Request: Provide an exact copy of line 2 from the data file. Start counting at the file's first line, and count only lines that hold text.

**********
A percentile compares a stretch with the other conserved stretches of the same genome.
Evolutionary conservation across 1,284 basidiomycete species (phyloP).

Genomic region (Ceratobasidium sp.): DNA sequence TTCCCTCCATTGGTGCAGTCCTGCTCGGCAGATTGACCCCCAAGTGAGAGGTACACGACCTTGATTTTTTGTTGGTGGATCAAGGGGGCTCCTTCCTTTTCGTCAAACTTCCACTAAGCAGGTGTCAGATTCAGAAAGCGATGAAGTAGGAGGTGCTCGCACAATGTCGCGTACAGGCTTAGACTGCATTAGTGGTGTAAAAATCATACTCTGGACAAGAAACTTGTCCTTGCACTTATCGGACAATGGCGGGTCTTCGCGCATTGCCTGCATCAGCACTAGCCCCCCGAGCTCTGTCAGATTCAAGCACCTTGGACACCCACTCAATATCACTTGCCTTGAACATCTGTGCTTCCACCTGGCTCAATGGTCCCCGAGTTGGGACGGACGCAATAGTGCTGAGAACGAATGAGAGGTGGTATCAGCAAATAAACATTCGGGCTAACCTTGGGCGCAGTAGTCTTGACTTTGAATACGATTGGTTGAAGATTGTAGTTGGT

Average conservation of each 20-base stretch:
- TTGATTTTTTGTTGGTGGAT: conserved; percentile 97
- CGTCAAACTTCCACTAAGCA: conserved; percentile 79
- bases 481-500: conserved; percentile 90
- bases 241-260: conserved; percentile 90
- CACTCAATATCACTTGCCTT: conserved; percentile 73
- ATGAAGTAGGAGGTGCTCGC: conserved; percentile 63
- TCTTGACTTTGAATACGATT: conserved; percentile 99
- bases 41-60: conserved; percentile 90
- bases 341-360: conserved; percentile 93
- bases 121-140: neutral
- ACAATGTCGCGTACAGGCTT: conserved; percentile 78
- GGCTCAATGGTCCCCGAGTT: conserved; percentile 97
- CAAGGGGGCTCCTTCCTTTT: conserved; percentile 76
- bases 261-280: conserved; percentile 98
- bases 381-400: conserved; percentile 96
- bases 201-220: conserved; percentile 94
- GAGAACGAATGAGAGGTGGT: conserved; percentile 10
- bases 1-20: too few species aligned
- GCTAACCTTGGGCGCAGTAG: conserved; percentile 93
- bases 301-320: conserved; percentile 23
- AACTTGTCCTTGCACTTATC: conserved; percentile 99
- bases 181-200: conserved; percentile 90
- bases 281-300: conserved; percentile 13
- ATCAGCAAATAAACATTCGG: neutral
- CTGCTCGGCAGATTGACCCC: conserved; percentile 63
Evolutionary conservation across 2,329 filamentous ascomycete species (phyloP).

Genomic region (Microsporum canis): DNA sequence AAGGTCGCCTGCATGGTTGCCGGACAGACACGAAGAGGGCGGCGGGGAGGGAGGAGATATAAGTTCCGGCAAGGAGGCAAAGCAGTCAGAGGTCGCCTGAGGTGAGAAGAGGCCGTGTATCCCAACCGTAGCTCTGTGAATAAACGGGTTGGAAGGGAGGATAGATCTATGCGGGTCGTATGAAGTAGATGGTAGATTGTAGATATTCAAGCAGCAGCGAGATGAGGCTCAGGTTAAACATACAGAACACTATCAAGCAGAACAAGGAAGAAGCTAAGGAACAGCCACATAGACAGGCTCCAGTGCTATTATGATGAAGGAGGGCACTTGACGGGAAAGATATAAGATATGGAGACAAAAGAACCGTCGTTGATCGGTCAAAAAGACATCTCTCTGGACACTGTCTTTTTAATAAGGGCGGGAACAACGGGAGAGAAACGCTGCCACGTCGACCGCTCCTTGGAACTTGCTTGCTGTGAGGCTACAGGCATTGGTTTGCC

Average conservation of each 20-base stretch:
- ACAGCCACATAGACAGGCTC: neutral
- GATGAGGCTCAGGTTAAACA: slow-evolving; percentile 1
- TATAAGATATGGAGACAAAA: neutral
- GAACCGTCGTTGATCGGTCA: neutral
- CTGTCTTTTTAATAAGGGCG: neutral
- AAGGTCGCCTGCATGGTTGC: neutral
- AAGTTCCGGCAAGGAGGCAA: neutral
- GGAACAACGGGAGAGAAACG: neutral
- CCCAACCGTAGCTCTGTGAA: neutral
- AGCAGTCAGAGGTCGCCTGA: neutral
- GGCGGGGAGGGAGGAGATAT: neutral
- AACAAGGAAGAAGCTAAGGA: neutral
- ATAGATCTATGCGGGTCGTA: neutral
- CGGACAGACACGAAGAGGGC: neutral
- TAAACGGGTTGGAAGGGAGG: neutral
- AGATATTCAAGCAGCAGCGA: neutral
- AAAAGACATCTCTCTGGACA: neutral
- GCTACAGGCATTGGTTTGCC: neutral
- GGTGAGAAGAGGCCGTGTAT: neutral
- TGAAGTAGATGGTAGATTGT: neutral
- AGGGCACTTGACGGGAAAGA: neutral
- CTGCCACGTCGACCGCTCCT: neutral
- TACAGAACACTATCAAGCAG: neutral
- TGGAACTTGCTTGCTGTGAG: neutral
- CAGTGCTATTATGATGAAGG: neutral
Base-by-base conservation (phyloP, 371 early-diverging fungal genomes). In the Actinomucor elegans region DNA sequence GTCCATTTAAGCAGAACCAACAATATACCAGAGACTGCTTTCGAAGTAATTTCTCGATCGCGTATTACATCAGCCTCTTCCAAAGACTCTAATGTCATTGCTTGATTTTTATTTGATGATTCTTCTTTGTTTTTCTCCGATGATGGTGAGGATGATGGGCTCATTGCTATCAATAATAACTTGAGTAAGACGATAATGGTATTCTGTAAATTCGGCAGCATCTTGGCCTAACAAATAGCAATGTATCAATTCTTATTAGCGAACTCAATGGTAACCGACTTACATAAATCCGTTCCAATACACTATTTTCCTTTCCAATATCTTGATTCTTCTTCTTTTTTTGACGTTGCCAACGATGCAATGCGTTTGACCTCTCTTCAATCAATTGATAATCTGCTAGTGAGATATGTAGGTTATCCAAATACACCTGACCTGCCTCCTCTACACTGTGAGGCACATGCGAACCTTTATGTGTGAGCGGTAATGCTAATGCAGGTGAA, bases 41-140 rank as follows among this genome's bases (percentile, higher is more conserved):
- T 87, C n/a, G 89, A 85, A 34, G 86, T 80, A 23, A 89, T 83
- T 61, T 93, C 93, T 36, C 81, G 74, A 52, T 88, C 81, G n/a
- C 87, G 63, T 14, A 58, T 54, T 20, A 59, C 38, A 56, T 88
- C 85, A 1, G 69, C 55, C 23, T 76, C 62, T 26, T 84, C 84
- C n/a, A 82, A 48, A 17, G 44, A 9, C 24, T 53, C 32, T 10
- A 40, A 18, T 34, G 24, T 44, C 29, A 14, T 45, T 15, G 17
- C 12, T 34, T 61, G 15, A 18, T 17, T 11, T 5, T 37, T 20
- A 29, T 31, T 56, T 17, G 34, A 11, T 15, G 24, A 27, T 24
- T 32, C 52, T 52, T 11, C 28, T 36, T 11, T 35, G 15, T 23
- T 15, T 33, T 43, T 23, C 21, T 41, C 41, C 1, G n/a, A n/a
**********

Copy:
Evolutionary conservation across 1,284 basidiomycete species (phyloP).